On a daily basis the seven restorers carry out activities of restoration, ordinary maintenance and emergency repair. On the occasion of exhibitions or special events it is also necessary to monitor and supervise all phases of movement, transportation and display of the artefacts involved.

While the use of traditional materials such as wool, silk and linen has been maintained faithfully over time, the introduction of technologically innovative threads and fabric or of high technology tools such as the dyeing machine and mechanical looms has offered valid support to the activity of maintenance, cleaning, dyeing and restoring the works.
The Laboratory is equipped with special machines and pulleys able to move extremely delicate tapestries of up to ten metres long, as well as specially constructed mechanical looms that, to enable both the verso and recto of the works to be checked, are able to rotate even up to 360 degrees. There is also a large basin for the delicate cleansing of the works using water and surface-active substances, and a sophisticated machine for dyeing threads and small supports which, thanks to an innovative software, allows colours to be faithfully reproduced.

Through its decision to adopt restoration criteria that privilege the conservation of the artefact, respecting the fundamental principles of recognisability, reversibility and non-invasiveness, the laboratory also abides by a specific and strict protocol for the implementation of every type of restoration activity. Every type of intervention is indeed preceded by accurate graphic and photographic documentation and detailed diagnostic procedures. This is then followed by mechanical cleaning with the removal, where necessary, of the results of previous restoration works, then preparation for washing and chemical cleansing. The entire process is concluded with the dyeing of supports and threads and the final consolidation of deteriorated areas to preserve and conserve the item. The careful study of a suitable system for displaying the work is an integral part of the restoration process.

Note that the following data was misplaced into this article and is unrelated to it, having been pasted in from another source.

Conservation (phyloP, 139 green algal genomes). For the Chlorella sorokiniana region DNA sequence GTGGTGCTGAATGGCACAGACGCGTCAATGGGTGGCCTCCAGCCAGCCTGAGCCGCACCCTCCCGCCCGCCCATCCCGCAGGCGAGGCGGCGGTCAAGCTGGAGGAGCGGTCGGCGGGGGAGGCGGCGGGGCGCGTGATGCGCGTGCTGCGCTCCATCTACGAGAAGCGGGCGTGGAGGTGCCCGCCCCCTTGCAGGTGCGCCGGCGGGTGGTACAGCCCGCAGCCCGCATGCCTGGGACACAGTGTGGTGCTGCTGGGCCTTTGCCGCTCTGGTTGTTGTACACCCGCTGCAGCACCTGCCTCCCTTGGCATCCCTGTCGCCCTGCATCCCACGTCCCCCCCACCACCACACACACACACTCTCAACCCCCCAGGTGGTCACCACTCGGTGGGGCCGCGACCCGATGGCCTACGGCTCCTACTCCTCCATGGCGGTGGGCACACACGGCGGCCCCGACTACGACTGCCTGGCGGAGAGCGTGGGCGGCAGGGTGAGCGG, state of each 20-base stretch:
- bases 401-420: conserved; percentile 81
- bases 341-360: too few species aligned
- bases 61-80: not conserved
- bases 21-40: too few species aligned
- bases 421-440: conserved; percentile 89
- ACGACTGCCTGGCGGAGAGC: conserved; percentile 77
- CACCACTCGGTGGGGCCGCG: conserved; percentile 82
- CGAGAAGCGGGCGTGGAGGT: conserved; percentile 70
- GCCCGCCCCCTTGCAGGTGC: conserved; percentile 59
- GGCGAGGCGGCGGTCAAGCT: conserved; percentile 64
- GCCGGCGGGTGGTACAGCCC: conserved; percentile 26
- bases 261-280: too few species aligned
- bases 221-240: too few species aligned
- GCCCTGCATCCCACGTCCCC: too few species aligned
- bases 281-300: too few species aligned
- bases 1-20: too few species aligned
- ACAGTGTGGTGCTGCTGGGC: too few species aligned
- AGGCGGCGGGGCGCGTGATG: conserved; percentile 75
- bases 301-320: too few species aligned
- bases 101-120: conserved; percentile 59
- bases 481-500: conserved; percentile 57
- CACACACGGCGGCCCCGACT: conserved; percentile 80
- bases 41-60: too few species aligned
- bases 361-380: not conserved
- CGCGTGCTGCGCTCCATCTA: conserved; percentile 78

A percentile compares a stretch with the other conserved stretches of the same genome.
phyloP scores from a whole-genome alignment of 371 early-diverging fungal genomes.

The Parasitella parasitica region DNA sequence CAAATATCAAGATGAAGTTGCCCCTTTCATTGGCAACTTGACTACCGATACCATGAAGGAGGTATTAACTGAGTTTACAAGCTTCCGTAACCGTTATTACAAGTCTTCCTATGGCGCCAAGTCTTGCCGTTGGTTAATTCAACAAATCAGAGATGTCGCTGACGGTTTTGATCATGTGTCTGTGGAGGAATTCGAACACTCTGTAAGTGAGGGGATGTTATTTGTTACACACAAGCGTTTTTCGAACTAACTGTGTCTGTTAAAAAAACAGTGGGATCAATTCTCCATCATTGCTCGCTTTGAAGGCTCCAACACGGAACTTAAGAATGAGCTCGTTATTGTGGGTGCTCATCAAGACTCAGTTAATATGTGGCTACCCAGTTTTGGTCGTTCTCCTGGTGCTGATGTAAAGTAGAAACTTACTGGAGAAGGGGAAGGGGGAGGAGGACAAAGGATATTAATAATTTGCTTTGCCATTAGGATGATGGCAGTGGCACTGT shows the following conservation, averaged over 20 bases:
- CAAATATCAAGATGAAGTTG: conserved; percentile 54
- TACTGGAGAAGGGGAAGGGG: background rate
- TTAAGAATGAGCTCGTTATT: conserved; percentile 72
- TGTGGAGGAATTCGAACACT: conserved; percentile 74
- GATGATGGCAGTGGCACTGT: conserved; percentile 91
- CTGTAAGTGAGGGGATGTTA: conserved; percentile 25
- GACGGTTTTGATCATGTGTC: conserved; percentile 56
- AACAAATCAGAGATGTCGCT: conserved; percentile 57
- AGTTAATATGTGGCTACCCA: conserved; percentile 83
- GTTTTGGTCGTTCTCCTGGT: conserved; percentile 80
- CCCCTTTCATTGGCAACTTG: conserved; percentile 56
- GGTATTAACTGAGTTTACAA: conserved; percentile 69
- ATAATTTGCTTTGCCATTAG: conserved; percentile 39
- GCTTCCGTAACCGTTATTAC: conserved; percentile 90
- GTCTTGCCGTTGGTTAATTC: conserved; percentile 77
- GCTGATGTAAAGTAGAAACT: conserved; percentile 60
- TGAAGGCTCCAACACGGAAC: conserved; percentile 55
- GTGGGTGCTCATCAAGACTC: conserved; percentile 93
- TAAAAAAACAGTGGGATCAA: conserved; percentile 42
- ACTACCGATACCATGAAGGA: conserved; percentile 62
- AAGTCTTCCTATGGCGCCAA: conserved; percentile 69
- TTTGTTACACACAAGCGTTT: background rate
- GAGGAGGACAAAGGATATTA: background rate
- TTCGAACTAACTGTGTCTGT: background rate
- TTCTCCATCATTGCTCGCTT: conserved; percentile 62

The restoration and maintenance of tapestries and textiles is an activity that requires time, dedication and patience. If one considers that, in normal conditions, only around ten square centimetres of fabric can be "looked after" in a working day, it is clear that it can take up to four years to restore a medium-sized tapestry.